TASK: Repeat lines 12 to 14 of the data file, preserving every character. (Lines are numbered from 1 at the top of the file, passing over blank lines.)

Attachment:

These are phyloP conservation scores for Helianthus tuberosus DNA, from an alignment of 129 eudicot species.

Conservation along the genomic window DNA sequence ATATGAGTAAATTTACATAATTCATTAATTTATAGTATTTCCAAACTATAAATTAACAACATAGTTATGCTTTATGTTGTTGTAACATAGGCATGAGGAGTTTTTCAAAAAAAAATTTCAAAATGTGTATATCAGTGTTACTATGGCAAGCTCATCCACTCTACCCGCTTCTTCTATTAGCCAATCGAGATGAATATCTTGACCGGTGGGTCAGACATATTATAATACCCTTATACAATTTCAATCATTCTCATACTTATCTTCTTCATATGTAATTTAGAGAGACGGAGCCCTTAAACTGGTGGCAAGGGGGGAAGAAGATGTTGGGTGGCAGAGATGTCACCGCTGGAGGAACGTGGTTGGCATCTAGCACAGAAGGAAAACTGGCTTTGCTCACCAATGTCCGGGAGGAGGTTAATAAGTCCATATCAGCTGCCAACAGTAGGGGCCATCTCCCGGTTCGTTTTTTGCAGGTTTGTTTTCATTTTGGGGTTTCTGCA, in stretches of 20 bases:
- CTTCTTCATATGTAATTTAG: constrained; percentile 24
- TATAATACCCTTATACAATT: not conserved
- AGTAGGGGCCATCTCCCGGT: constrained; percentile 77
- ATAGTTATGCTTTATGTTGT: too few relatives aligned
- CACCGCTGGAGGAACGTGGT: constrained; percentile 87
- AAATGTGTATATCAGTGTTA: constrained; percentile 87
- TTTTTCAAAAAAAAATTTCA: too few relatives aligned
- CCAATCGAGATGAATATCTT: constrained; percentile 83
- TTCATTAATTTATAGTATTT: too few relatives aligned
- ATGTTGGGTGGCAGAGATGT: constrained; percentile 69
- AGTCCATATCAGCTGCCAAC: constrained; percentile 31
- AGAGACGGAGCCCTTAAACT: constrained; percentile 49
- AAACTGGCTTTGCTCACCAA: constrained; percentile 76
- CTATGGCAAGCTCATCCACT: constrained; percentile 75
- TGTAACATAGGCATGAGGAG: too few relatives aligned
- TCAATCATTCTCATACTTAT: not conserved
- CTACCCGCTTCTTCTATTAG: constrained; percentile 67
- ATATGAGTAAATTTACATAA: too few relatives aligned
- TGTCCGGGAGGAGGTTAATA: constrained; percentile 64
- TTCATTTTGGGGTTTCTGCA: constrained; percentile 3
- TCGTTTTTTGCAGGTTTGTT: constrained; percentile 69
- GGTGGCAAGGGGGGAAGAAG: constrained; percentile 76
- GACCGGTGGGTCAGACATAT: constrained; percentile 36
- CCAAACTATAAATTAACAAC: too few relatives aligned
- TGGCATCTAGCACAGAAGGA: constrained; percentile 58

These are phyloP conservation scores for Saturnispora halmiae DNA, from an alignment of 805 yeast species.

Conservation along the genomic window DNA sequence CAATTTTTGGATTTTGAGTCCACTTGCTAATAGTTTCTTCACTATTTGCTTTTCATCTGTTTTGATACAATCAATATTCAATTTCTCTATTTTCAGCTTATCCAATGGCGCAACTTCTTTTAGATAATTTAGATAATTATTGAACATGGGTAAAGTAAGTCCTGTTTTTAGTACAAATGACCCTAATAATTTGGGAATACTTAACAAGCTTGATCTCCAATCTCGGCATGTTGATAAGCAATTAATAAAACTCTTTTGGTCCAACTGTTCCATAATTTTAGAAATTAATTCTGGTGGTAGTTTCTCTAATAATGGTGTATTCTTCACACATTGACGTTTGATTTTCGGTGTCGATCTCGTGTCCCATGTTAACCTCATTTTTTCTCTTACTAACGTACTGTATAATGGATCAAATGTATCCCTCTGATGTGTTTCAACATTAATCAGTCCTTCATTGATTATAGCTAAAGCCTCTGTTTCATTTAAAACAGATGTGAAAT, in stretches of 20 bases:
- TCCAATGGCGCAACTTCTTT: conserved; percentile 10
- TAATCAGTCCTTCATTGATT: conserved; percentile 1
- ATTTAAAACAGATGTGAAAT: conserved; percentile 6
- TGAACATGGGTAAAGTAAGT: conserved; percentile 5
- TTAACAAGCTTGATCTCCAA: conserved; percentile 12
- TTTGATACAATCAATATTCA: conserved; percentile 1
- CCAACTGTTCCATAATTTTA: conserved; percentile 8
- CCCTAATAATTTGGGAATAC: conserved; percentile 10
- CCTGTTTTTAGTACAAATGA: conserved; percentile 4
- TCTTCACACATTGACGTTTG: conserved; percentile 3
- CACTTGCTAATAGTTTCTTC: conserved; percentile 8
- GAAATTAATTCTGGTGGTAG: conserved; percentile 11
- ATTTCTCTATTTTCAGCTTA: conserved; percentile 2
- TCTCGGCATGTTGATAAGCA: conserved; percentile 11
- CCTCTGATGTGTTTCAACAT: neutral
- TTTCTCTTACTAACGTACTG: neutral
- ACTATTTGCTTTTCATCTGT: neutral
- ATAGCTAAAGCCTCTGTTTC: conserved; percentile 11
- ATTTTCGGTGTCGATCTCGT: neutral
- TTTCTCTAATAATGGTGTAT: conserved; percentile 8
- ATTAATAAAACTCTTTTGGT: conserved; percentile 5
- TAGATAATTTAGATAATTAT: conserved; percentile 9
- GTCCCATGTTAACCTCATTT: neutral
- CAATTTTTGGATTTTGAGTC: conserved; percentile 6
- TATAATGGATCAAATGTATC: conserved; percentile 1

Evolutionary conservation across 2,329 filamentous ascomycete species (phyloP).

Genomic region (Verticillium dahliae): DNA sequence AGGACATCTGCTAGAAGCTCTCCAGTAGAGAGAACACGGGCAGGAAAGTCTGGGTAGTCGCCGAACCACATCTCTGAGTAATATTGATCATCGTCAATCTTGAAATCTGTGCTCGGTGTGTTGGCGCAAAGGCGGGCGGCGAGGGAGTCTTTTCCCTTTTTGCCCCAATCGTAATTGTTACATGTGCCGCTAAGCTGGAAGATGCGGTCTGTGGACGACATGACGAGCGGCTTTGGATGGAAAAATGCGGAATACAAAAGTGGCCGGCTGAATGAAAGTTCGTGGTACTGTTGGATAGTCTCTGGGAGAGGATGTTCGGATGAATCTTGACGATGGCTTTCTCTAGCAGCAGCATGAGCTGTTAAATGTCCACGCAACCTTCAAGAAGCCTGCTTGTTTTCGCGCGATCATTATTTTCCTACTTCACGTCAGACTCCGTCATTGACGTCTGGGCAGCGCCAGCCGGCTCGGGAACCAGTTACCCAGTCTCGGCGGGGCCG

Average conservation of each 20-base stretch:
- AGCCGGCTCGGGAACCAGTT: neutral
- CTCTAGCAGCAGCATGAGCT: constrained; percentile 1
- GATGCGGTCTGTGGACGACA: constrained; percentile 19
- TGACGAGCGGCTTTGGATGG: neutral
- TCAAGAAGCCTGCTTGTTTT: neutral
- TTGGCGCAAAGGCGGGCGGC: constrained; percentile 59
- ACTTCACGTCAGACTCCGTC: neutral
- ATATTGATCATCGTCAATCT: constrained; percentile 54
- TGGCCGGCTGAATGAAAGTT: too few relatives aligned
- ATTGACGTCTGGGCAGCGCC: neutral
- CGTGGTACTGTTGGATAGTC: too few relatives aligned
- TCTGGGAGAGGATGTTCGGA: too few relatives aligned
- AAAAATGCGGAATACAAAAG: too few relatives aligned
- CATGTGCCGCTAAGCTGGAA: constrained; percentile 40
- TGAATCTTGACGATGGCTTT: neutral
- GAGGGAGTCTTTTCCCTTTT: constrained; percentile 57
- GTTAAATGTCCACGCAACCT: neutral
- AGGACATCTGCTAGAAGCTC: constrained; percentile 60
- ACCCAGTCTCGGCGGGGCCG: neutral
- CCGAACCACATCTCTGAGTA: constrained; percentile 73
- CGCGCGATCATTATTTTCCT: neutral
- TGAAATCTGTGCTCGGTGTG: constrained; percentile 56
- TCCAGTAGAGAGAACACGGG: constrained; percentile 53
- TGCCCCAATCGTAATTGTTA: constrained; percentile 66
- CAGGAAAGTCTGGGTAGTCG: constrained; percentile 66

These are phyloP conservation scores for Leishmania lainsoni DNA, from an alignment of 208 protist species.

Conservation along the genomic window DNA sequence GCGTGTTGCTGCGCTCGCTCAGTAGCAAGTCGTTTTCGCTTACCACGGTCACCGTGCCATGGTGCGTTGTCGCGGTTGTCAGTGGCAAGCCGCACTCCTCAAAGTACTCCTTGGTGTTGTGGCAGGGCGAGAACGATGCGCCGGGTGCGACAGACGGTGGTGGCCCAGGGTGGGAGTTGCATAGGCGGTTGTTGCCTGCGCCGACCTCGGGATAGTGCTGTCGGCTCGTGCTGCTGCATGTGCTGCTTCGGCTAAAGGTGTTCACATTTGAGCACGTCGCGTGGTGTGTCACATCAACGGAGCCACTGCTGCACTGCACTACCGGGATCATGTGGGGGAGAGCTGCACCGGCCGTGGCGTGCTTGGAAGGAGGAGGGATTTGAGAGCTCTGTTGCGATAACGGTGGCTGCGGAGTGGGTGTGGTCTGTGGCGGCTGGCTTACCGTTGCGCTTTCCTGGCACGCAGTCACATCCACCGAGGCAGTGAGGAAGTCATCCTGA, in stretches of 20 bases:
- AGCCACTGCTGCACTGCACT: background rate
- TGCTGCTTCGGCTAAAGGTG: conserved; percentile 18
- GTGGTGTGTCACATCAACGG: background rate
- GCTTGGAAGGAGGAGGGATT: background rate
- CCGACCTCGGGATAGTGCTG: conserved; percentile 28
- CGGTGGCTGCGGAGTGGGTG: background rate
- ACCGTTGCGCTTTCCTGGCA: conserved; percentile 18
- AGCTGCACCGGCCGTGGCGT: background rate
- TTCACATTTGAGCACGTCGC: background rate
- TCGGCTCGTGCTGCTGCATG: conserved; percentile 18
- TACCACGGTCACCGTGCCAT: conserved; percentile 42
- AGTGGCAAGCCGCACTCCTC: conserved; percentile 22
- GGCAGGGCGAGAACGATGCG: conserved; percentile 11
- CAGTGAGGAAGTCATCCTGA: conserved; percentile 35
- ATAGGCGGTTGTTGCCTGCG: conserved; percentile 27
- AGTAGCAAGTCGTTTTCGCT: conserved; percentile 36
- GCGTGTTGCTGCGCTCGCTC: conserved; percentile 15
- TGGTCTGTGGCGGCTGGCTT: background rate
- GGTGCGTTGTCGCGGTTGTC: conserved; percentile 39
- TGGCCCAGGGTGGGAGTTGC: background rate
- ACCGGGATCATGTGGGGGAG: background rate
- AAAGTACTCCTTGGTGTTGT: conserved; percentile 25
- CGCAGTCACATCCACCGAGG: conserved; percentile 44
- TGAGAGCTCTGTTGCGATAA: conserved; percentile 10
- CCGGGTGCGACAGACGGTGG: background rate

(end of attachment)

- ATGTTGGGTGGCAGAGATGT: constrained; percentile 69
- AGTCCATATCAGCTGCCAAC: constrained; percentile 31
- AGAGACGGAGCCCTTAAACT: constrained; percentile 49